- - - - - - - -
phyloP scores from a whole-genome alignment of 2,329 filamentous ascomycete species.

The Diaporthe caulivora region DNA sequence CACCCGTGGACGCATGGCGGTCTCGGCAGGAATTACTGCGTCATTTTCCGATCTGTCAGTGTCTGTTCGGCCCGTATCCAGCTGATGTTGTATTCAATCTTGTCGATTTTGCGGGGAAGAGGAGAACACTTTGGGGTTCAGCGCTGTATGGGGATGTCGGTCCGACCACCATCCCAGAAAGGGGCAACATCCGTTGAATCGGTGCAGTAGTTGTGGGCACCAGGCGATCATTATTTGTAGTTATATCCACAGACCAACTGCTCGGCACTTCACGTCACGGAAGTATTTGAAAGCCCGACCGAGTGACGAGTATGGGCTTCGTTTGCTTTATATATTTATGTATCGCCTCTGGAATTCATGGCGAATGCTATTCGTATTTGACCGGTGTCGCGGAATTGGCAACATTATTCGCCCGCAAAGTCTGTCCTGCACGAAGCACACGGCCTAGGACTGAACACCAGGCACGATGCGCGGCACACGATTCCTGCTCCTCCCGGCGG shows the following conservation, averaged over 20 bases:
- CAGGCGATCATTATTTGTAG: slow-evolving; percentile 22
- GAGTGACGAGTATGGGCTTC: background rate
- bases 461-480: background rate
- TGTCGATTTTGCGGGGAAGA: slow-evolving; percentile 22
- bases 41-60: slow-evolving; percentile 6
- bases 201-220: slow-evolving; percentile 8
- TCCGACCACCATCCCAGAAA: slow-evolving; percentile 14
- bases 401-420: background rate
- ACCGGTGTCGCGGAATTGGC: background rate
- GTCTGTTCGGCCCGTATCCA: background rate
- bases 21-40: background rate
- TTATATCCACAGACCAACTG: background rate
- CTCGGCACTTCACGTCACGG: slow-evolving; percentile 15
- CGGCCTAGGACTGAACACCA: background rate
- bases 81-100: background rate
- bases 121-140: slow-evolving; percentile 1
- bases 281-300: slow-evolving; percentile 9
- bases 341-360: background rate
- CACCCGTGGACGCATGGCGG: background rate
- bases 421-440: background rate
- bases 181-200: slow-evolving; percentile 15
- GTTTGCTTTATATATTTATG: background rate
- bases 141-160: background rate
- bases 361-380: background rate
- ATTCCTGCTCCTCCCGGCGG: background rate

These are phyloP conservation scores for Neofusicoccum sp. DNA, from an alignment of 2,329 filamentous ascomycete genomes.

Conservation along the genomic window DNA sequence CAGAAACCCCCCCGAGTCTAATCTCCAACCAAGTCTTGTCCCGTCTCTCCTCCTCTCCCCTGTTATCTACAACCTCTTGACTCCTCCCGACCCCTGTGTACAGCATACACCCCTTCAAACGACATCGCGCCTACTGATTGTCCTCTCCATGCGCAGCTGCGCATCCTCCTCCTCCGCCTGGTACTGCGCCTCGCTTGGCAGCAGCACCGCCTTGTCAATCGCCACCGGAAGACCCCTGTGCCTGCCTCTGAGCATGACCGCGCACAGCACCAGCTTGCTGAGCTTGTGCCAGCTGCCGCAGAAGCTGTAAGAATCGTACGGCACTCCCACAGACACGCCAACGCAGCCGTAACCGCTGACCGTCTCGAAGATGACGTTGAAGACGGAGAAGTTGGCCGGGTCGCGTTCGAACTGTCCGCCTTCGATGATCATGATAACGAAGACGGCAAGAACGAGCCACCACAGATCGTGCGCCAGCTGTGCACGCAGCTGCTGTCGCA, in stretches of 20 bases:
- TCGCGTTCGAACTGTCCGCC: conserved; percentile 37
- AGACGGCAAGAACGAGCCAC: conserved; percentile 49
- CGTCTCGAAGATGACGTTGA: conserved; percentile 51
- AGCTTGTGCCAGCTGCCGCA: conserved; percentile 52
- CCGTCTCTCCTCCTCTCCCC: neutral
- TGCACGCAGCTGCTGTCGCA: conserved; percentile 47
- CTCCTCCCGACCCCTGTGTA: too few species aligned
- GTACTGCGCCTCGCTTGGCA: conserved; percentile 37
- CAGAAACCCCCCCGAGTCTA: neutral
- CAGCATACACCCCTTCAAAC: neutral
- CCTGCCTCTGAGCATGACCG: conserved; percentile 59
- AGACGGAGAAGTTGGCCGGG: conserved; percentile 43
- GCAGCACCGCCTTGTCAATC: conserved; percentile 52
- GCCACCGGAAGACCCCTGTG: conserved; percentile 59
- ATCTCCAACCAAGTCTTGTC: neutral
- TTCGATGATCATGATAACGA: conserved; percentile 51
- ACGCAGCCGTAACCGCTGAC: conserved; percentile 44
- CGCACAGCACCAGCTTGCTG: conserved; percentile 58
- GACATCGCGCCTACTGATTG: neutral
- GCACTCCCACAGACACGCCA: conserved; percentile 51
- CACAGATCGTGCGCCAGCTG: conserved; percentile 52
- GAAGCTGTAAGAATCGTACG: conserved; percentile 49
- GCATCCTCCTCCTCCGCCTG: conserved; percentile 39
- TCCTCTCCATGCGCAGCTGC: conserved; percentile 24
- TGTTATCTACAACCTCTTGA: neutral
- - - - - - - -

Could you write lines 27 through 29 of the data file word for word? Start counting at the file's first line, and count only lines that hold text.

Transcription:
- ATTCCTGCTCCTCCCGGCGG: background rate

These are phyloP conservation scores for Neofusicoccum sp. DNA, from an alignment of 2,329 filamentous ascomycete genomes.

Conservation along the genomic window DNA sequence CAGAAACCCCCCCGAGTCTAATCTCCAACCAAGTCTTGTCCCGTCTCTCCTCCTCTCCCCTGTTATCTACAACCTCTTGACTCCTCCCGACCCCTGTGTACAGCATACACCCCTTCAAACGACATCGCGCCTACTGATTGTCCTCTCCATGCGCAGCTGCGCATCCTCCTCCTCCGCCTGGTACTGCGCCTCGCTTGGCAGCAGCACCGCCTTGTCAATCGCCACCGGAAGACCCCTGTGCCTGCCTCTGAGCATGACCGCGCACAGCACCAGCTTGCTGAGCTTGTGCCAGCTGCCGCAGAAGCTGTAAGAATCGTACGGCACTCCCACAGACACGCCAACGCAGCCGTAACCGCTGACCGTCTCGAAGATGACGTTGAAGACGGAGAAGTTGGCCGGGTCGCGTTCGAACTGTCCGCCTTCGATGATCATGATAACGAAGACGGCAAGAACGAGCCACCACAGATCGTGCGCCAGCTGTGCACGCAGCTGCTGTCGCA, in stretches of 20 bases: